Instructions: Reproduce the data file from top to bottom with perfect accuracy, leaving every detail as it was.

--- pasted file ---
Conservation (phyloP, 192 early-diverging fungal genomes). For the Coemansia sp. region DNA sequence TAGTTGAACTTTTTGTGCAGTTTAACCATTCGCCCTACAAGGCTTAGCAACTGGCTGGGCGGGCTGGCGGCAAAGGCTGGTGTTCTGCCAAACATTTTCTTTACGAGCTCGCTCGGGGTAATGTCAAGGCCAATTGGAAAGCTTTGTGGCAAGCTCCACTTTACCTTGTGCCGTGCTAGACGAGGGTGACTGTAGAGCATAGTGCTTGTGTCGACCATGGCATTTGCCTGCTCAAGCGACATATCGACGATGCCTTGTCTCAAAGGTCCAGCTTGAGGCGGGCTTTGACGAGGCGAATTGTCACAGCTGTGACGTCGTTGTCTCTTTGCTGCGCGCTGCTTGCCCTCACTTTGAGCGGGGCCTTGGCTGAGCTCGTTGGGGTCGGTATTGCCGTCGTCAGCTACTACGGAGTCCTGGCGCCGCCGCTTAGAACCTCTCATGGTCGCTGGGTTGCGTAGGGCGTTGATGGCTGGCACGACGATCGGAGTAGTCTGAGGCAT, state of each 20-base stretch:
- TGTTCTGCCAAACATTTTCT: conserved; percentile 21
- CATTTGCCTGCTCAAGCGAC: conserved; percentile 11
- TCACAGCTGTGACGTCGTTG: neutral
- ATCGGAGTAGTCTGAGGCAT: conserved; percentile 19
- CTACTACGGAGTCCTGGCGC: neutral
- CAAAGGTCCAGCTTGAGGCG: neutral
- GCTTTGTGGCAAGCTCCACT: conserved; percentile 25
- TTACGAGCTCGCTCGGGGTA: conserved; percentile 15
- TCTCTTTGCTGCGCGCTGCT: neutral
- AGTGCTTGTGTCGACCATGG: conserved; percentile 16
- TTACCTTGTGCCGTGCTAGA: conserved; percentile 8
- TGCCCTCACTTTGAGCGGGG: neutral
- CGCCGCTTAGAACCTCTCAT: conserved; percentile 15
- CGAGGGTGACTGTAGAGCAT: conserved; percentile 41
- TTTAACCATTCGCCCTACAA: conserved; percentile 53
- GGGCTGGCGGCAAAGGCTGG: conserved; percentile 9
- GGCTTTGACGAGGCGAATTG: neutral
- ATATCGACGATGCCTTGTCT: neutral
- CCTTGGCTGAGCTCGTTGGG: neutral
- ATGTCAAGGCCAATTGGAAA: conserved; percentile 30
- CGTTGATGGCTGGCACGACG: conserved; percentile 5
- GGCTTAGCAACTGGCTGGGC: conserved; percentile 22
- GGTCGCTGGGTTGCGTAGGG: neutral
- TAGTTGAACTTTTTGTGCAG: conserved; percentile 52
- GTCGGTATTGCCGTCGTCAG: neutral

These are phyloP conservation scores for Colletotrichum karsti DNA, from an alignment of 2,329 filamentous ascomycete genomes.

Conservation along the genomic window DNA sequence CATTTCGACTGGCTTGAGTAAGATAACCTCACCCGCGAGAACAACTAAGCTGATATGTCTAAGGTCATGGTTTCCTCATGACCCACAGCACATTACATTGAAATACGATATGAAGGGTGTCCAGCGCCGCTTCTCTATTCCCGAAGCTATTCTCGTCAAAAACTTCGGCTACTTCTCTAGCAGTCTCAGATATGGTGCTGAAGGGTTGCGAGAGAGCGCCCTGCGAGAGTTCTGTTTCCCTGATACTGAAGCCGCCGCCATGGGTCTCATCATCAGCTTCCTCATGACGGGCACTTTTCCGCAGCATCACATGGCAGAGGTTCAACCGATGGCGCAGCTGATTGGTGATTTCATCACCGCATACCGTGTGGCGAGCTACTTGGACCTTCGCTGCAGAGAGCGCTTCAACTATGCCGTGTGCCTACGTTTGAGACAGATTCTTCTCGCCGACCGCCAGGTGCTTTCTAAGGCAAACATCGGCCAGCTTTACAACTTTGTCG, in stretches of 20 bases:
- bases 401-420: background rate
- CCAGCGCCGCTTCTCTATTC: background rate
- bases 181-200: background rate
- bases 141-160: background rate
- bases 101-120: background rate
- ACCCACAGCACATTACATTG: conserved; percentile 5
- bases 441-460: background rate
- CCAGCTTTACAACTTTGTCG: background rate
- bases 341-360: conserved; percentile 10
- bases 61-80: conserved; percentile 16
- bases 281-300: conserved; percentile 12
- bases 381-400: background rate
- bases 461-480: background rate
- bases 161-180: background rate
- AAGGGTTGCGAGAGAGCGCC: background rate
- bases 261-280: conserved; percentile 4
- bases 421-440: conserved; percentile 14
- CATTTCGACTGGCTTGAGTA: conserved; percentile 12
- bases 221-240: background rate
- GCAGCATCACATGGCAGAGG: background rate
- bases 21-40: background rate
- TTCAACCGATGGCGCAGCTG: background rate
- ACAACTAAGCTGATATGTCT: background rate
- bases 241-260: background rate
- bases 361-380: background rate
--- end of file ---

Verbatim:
Conservation (phyloP, 192 early-diverging fungal genomes). For the Coemansia sp. region DNA sequence TAGTTGAACTTTTTGTGCAGTTTAACCATTCGCCCTACAAGGCTTAGCAACTGGCTGGGCGGGCTGGCGGCAAAGGCTGGTGTTCTGCCAAACATTTTCTTTACGAGCTCGCTCGGGGTAATGTCAAGGCCAATTGGAAAGCTTTGTGGCAAGCTCCACTTTACCTTGTGCCGTGCTAGACGAGGGTGACTGTAGAGCATAGTGCTTGTGTCGACCATGGCATTTGCCTGCTCAAGCGACATATCGACGATGCCTTGTCTCAAAGGTCCAGCTTGAGGCGGGCTTTGACGAGGCGAATTGTCACAGCTGTGACGTCGTTGTCTCTTTGCTGCGCGCTGCTTGCCCTCACTTTGAGCGGGGCCTTGGCTGAGCTCGTTGGGGTCGGTATTGCCGTCGTCAGCTACTACGGAGTCCTGGCGCCGCCGCTTAGAACCTCTCATGGTCGCTGGGTTGCGTAGGGCGTTGATGGCTGGCACGACGATCGGAGTAGTCTGAGGCAT, state of each 20-base stretch:
- TGTTCTGCCAAACATTTTCT: conserved; percentile 21
- CATTTGCCTGCTCAAGCGAC: conserved; percentile 11
- TCACAGCTGTGACGTCGTTG: neutral
- ATCGGAGTAGTCTGAGGCAT: conserved; percentile 19
- CTACTACGGAGTCCTGGCGC: neutral
- CAAAGGTCCAGCTTGAGGCG: neutral
- GCTTTGTGGCAAGCTCCACT: conserved; percentile 25
- TTACGAGCTCGCTCGGGGTA: conserved; percentile 15
- TCTCTTTGCTGCGCGCTGCT: neutral
- AGTGCTTGTGTCGACCATGG: conserved; percentile 16
- TTACCTTGTGCCGTGCTAGA: conserved; percentile 8
- TGCCCTCACTTTGAGCGGGG: neutral
- CGCCGCTTAGAACCTCTCAT: conserved; percentile 15
- CGAGGGTGACTGTAGAGCAT: conserved; percentile 41
- TTTAACCATTCGCCCTACAA: conserved; percentile 53
- GGGCTGGCGGCAAAGGCTGG: conserved; percentile 9
- GGCTTTGACGAGGCGAATTG: neutral
- ATATCGACGATGCCTTGTCT: neutral
- CCTTGGCTGAGCTCGTTGGG: neutral
- ATGTCAAGGCCAATTGGAAA: conserved; percentile 30
- CGTTGATGGCTGGCACGACG: conserved; percentile 5
- GGCTTAGCAACTGGCTGGGC: conserved; percentile 22
- GGTCGCTGGGTTGCGTAGGG: neutral
- TAGTTGAACTTTTTGTGCAG: conserved; percentile 52
- GTCGGTATTGCCGTCGTCAG: neutral

These are phyloP conservation scores for Colletotrichum karsti DNA, from an alignment of 2,329 filamentous ascomycete genomes.

Conservation along the genomic window DNA sequence CATTTCGACTGGCTTGAGTAAGATAACCTCACCCGCGAGAACAACTAAGCTGATATGTCTAAGGTCATGGTTTCCTCATGACCCACAGCACATTACATTGAAATACGATATGAAGGGTGTCCAGCGCCGCTTCTCTATTCCCGAAGCTATTCTCGTCAAAAACTTCGGCTACTTCTCTAGCAGTCTCAGATATGGTGCTGAAGGGTTGCGAGAGAGCGCCCTGCGAGAGTTCTGTTTCCCTGATACTGAAGCCGCCGCCATGGGTCTCATCATCAGCTTCCTCATGACGGGCACTTTTCCGCAGCATCACATGGCAGAGGTTCAACCGATGGCGCAGCTGATTGGTGATTTCATCACCGCATACCGTGTGGCGAGCTACTTGGACCTTCGCTGCAGAGAGCGCTTCAACTATGCCGTGTGCCTACGTTTGAGACAGATTCTTCTCGCCGACCGCCAGGTGCTTTCTAAGGCAAACATCGGCCAGCTTTACAACTTTGTCG, in stretches of 20 bases:
- bases 401-420: background rate
- CCAGCGCCGCTTCTCTATTC: background rate
- bases 181-200: background rate
- bases 141-160: background rate
- bases 101-120: background rate
- ACCCACAGCACATTACATTG: conserved; percentile 5
- bases 441-460: background rate
- CCAGCTTTACAACTTTGTCG: background rate
- bases 341-360: conserved; percentile 10
- bases 61-80: conserved; percentile 16
- bases 281-300: conserved; percentile 12
- bases 381-400: background rate
- bases 461-480: background rate
- bases 161-180: background rate
- AAGGGTTGCGAGAGAGCGCC: background rate
- bases 261-280: conserved; percentile 4
- bases 421-440: conserved; percentile 14
- CATTTCGACTGGCTTGAGTA: conserved; percentile 12
- bases 221-240: background rate
- GCAGCATCACATGGCAGAGG: background rate
- bases 21-40: background rate
- TTCAACCGATGGCGCAGCTG: background rate
- ACAACTAAGCTGATATGTCT: background rate
- bases 241-260: background rate
- bases 361-380: background rate